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Review: Malice

Title: Malice
Author: Heather Walter
Genre: Fantasy Retelling Romance
Page Count: 470
Published by: Del Rey Books
Date Published: April 13, 2021
You can find it here: Bookshop.org

Goodreads Synopsis:

Once upon a time, there was a wicked fairy who, in an act of vengeance, cursed a line of princesses to die. A curse that could only be broken by true love’s kiss. You’ve heard this before, haven’t you? The handsome prince. The happily-ever-after. Utter nonsense. 

Let me tell you, no one in Briar actually cares about what happens to its princesses. Not the way they care about their jewels and elaborate parties and charm-granting elixirs. I thought I didn’t care, either. Until I met her. 

Princess Aurora. The last heir to Briar’s throne. Kind. Gracious. The future queen her realm needs. One who isn’t bothered that I am Alyce, the Dark Grace, abhorred and feared for the mysterious dark magic that runs in my veins. Humiliated and shamed by the same nobles who pay me to bottle hexes and then brand me a monster. Aurora says I should be proud of my gifts. That she . . . cares for me. Even though it was a power like mine that was responsible for her curse. 

But with less than a year until that curse will kill her, any future I might see with Aurora is swiftly disintegrating—and she can’t stand to kiss yet another insipid prince. I want to help her. If my power began her curse, perhaps it’s what can lift it. Perhaps, together, we could forge a new world.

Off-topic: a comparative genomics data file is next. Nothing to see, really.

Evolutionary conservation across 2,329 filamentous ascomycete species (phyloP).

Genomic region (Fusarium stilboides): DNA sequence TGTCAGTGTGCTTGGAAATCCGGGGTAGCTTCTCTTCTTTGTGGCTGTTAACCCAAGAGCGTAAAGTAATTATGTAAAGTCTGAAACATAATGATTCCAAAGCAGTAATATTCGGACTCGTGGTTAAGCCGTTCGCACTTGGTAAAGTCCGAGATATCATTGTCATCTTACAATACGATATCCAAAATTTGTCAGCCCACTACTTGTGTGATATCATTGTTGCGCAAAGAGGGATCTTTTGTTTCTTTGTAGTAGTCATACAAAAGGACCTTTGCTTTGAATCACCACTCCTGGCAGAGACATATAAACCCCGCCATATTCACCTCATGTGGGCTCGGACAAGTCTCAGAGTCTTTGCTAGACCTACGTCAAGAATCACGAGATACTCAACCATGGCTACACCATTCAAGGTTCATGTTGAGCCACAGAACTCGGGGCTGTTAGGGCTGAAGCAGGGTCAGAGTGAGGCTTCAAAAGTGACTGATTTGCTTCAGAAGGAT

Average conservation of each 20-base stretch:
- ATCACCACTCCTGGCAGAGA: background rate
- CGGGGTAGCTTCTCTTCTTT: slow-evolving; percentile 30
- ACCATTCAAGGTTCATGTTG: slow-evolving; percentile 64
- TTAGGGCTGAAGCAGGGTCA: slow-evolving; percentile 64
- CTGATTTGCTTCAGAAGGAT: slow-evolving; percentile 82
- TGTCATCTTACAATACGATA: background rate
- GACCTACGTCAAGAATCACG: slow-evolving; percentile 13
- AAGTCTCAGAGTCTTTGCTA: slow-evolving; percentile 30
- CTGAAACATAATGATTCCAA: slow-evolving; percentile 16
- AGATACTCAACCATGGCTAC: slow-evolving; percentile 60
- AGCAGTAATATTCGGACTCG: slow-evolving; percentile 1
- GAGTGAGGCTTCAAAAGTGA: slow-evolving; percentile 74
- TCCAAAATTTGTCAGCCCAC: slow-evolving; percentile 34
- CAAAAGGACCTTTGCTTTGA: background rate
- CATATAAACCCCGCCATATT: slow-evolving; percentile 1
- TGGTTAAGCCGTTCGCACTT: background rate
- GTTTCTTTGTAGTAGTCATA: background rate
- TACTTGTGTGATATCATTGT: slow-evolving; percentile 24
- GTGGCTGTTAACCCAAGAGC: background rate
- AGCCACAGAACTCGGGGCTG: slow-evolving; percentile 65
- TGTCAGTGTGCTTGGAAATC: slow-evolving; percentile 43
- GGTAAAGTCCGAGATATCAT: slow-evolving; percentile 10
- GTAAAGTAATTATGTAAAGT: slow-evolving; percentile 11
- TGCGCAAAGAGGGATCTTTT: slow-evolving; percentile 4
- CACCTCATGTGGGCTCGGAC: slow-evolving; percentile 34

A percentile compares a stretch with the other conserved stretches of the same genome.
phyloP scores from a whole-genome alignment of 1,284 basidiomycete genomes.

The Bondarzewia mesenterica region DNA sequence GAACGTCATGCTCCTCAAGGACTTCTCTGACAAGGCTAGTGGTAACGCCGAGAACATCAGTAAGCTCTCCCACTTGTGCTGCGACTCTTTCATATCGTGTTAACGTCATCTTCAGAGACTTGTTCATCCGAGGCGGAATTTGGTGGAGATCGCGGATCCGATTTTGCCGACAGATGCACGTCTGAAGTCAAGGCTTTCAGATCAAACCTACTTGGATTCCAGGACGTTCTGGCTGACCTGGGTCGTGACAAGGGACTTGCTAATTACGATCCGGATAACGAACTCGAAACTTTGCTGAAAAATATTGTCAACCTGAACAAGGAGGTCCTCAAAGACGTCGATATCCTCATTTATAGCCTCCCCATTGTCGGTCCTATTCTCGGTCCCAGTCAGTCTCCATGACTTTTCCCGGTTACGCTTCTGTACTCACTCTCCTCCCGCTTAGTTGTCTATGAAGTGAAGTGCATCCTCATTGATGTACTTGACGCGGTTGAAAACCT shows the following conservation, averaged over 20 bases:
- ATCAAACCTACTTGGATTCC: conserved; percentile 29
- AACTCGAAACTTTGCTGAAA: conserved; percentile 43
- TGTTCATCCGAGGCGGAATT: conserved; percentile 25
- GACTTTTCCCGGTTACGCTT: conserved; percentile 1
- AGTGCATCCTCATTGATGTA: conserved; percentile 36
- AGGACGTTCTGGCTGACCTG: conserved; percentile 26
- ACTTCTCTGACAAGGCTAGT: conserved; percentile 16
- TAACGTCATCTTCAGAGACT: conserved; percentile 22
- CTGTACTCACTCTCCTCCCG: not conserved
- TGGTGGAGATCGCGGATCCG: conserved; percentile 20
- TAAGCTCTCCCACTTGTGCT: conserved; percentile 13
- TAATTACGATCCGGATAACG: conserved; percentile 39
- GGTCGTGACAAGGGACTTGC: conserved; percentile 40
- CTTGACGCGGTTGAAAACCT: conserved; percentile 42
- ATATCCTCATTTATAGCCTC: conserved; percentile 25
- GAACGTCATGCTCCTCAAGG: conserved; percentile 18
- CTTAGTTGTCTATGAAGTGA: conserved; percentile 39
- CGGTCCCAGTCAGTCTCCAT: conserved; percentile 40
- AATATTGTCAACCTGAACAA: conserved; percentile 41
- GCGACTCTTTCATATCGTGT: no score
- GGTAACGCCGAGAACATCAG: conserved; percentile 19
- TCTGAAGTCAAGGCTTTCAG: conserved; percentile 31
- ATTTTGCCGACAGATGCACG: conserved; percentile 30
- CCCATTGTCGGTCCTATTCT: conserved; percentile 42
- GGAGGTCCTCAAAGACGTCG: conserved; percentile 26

Nonsense again. 

Because we all know how this story ends, don’t we? Aurora is the beautiful princess. And I— I am the villain.


I thoroughly enjoyed this smart retelling and was happy it wasn’t a retelling retelling, where the plot plays out identically to all that has come before it with slight, minuscule changes. Rather, this fantastic, feminist, character driven fantasy gives little nods to the classic story.

Malice spends a good deal of time building a back story – which I was looking for at the time, but I could see the argument for pacing issues here – the development of the magical system, the organization of the Briar Roses, and the inner turmoil of Alyce and her different, dark magic were all elements I loved, but I could have done with less of the political maneuverings and the overdrawn, overwrote historical geography lessons of the region that muddled the plot. Overall this feminist fairytale was solidly entertaining, with lively characters, an interesting, well drawn world, a well wrote unlikely lovers romance, and a viciously delicious ending. A really impressive debut. 


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